In 1984 Stanley's accident claim was settled for $40,000. On April 13, 1984, the Board sought the advice of the New Jersey Department of Human Services, Division of Public Welfare as to whether the Board could accept "a lesser amount than is due under the Agreement to Repay . . . due to Mrs. Stanley's physical and mental condition" and received the reply that
we are unable to find in the material presented any showing of a critical connection of the release to Mrs. Stanley of additional funds from the settlement to her ability to remain self-supporting indefinitely. The establishment of such a relationship would produce a basis for the release.
In the event that the Welfare Board acts favorably on this compromise proposal, we will be pleased to review it again for purposes of the required approval.
Stanley's counsel requested an appearance before the State Welfare Board. Following an appearance before the Burlington County Welfare Board counsel was advised that the County Board "declined to settle for a lesser amount . . ." and requested payment in full within ten days. This action was then filed.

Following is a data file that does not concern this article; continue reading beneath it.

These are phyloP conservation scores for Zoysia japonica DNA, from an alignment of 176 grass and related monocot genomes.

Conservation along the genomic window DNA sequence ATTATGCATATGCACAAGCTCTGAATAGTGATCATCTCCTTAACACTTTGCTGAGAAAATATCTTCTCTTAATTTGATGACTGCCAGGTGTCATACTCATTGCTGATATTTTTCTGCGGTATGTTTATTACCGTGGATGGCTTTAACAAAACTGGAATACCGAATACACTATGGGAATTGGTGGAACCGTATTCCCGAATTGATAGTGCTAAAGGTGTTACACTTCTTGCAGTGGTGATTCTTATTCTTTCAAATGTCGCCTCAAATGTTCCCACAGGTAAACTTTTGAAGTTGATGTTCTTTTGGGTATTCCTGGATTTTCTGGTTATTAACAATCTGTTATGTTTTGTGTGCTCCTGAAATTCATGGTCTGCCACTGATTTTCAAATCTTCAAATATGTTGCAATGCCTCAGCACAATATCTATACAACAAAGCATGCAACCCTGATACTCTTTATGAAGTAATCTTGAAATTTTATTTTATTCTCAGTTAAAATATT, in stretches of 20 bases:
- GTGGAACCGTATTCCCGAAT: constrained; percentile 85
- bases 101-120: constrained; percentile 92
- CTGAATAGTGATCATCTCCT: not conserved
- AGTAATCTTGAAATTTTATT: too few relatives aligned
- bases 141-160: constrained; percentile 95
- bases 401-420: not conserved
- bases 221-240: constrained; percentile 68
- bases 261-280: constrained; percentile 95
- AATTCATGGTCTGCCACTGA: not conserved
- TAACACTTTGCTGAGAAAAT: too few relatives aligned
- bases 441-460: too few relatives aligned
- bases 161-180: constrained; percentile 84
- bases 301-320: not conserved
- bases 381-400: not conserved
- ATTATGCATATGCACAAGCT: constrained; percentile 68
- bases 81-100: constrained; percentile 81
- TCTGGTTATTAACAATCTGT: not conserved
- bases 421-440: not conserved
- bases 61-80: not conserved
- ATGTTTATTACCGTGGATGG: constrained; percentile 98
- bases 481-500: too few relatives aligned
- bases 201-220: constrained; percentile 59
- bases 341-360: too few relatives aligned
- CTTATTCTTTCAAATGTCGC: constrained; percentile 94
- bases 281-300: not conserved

The trial court in its written opinion stated that although Stanley's intelligence was "not so demonstrably limited as to prevent [her] understanding [of the agreement], especially in [214 NJSuper Page 621] view of the oral explanation provided when the agreement was tendered . . .," the agreement was not effective for several reasons. First, the agreement constituted a contract of adhesion because it was drafted without Stanley's participation; had the unilateral effect of binding only Stanley; and the parties were in unequal bargaining positions without Stanley being notified of the effects of, or available alternatives to, not signing. Second, the agreement "presents difficulties with respect to grammar, language and interpretation . . .," contravening case law and the Plain Language Act, N.J.S.A. 56:12-2. Third, Stanley would have been better off not signing because under the applicable regulations "[s]he would have become ineligible for assistance but would have lost welfare payments for only the three or four months between October 5, 1981, when she signed the agreement and January 1982 when she last received assistance." Lastly, the agreement and its procedures violate basic principles of due process articulated by the United States Supreme Court in Goldberg v. Kelly, 397 U.S. 254, 90 S. Ct. 1011, 25 L. Ed. 2d 287 (1970) and Mathews v. Eldridge, 424 U.S. 319, 96 S. Ct. 893, 47 L. Ed. 2d 18 (1976), because "Stanley's execution of the agreement, without a full explanation of its consequences [, i.e., that her refusal to sign would have terminated future benefits at once], denied her the opportunity to make a choice as to whether she preferred termination of benefits or some other alternative . . ." such as her right to compromise and to a retention of monies for anticipated medical expenses or monies constituting the damage award. Defendant filed a third-party complaint against the Deputy ...